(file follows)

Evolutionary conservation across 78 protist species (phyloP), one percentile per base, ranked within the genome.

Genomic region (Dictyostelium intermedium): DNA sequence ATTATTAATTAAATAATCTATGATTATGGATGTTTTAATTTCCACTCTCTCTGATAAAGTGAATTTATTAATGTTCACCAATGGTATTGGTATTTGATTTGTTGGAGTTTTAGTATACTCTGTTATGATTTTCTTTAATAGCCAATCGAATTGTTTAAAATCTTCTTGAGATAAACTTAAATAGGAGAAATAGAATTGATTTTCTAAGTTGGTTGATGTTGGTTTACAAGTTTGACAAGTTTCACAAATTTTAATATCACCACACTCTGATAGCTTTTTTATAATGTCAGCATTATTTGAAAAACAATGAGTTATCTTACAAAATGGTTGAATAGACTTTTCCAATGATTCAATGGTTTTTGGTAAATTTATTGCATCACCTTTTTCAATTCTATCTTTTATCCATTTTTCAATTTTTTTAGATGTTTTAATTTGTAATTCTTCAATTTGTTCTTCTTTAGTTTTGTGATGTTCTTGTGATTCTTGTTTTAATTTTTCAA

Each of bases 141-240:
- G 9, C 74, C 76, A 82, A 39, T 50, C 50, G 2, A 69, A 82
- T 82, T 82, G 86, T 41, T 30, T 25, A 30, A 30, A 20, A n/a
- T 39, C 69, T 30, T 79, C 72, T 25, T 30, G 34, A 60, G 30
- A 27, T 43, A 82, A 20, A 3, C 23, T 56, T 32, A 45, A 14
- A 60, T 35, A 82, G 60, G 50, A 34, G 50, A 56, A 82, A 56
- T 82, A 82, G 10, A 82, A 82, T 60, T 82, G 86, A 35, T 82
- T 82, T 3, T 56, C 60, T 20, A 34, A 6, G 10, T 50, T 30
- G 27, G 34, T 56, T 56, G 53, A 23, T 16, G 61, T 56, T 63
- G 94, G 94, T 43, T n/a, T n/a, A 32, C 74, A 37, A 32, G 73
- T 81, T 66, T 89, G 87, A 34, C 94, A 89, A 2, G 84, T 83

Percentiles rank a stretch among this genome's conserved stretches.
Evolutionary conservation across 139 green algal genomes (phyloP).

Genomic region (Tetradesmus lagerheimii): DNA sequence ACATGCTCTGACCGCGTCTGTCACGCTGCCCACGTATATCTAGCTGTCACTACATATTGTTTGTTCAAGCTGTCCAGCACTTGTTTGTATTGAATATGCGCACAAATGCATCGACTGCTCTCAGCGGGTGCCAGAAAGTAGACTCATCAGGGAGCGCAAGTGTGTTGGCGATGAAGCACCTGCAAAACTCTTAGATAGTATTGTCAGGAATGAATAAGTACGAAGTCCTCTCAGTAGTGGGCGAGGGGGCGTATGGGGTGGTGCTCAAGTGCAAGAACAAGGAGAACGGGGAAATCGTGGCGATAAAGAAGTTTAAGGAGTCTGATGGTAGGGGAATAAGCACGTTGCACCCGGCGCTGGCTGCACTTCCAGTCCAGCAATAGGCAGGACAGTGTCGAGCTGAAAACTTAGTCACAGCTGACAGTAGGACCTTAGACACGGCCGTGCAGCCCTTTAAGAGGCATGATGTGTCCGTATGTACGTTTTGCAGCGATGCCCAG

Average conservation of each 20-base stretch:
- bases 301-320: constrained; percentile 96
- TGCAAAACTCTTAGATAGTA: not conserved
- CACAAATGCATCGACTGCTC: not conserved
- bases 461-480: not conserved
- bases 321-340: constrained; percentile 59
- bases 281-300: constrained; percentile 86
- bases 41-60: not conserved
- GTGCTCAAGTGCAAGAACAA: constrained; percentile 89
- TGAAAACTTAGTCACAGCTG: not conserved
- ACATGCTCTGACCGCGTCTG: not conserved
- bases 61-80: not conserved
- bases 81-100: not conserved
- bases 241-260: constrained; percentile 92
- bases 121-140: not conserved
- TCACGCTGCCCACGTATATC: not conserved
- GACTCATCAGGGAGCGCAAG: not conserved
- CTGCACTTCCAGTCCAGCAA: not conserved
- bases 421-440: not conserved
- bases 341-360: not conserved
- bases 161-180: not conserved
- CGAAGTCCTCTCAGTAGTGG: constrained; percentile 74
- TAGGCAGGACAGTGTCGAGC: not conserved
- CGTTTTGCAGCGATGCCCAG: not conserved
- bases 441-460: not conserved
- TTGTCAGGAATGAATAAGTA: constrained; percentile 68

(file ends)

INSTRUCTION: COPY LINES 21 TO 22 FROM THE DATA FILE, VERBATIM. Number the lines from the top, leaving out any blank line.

- bases 461-480: not conserved
- bases 321-340: constrained; percentile 59